2) Cost cutting cases

Structuring:

  • What is the cost composition and what are the biggest costs
  • Benchmarking of the biggest costs to find the improvement potential
  • Process improvements to meet the benchmarks
  • Costs and benefits of the proposed initiatives

The key concepts that you have to learn:

  • Internal / external benchmarking
  • Idle time
  • Core processes (usually are optimized) and the supporting processes (usually are cut)
  • Math structures (Frequency of operations * time per operation)
  • Other useful structures (e.g. people - process - technology)

Feel free to reach me for further help with these cases.

3) Bottleneck / capacity cases (e.g. Huge write-offs in the meat store or bottleneck on the bridge)

Structuring:

You draw a value chain and go through it to find a bottleneck.

E.g. for the meat write-offs it will be:

  • Supplier issues (packaging, meat quality, warehousing)
  • Transportation (Length, fridges)
  • Store (Refrigerators in the warehouse, in-store fridges, demand for meat)

Feel free to reach out if you need any help with these cases - we can have a session

Best

Hi,

There are several types of operational cases that you may have:

1) Operational math problems. (e.g. Should we increase the speed of the elevator or just buy a second one? How should we reduce the queues? How should we increase the output of a factory?).

Structuring:

  • Usually, you have to look at the process. Even the most complicated systems have the inflows and outflows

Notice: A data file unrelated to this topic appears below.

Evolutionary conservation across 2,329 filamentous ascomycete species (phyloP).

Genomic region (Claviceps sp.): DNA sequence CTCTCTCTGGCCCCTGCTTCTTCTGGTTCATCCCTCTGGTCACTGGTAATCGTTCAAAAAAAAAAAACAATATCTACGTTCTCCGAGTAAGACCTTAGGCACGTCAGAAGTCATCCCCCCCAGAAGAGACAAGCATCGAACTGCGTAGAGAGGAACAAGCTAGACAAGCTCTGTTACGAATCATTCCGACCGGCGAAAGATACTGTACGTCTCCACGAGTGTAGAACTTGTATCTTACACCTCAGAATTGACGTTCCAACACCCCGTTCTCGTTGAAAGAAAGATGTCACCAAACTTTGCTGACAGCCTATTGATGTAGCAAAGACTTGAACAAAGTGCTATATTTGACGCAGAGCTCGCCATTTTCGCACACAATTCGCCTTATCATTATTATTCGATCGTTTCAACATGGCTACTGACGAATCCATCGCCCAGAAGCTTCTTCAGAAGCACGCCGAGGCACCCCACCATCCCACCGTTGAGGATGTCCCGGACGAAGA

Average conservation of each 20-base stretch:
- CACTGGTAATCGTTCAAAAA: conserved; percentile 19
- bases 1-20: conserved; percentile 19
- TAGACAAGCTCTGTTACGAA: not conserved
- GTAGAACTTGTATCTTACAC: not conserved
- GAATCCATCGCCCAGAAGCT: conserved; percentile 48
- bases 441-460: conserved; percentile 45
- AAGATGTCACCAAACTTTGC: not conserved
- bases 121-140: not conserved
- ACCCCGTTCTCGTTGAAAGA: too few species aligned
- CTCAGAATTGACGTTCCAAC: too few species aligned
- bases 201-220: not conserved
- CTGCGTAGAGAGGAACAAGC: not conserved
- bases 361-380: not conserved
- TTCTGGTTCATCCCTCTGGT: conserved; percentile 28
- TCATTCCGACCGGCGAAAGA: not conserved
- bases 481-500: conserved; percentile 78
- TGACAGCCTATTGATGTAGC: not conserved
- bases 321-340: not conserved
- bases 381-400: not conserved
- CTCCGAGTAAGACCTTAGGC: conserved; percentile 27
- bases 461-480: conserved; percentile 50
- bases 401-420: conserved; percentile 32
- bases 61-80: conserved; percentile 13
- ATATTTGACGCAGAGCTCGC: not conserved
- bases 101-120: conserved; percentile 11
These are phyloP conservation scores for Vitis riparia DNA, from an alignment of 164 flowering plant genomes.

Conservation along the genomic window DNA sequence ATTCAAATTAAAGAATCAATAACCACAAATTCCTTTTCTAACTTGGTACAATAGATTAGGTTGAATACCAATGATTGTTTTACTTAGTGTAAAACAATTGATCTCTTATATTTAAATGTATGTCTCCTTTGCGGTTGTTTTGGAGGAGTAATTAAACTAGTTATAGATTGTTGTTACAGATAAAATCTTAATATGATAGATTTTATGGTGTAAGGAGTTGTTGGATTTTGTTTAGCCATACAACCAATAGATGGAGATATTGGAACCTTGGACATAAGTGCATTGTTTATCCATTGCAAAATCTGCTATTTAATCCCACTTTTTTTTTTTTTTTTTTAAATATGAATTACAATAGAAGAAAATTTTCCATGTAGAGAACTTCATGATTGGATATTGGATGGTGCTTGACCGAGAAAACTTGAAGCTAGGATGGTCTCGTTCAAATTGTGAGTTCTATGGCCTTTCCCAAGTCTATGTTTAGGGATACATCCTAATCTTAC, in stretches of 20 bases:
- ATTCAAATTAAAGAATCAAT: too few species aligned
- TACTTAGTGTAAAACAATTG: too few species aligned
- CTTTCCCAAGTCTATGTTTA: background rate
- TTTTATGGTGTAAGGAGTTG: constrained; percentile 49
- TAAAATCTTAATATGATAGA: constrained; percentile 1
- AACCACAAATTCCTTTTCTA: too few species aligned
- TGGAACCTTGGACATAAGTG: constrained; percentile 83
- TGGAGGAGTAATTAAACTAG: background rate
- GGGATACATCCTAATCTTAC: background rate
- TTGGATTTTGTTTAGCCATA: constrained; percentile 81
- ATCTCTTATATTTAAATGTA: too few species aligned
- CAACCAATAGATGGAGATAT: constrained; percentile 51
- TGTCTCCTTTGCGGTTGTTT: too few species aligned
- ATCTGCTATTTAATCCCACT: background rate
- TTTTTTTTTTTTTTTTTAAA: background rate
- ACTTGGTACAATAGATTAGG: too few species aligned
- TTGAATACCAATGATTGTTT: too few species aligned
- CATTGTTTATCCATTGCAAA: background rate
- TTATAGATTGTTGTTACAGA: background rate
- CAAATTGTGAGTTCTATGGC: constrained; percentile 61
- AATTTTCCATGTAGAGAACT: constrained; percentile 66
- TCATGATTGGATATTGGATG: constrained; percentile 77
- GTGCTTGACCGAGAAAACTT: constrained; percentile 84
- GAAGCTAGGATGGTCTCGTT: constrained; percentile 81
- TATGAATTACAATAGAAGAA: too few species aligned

The key concepts that you have to learn:

  • Capacity and utilization (both machine and people)
  • Cycle time, Throughput time, Little's Law
  • How the does lowest cycle time influence the production? (Lead time = cycle time of the slowest process)
  • How can we mitigate the bottlenecks with low cycle time? (Buffer, Parallel process, speeding up)

2) Cost cutting cases

Structuring:

  • What is the cost composition and what are the biggest costs
  • Benchmarking of the biggest costs to find the improvement potential
  • Process improvements to meet the benchmarks
  • Costs and benefits of the proposed initiatives

The key concepts that you have to learn:

  • Internal / external benchmarking
  • Idle time
  • Core processes (usually are optimized) and the supporting processes (usually are cut)
  • Math structures (Frequency of operations * time per operation)
  • Other useful structures (e.g. people - process - technology)

Feel free to reach me for further help with these cases.

3) Bottleneck / capacity cases (e.g. Huge write-offs in the meat store or bottleneck on the bridge)

Structuring:

You draw a value chain and go through it to find a bottleneck.

E.g. for the meat write-offs it will be:

  • Supplier issues (packaging, meat quality, warehousing)
  • Transportation (Length, fridges)
  • Store (Refrigerators in the warehouse, in-store fridges, demand for meat)

Feel free to reach out if you need any help with these cases - we can have a session

Best

(editiert)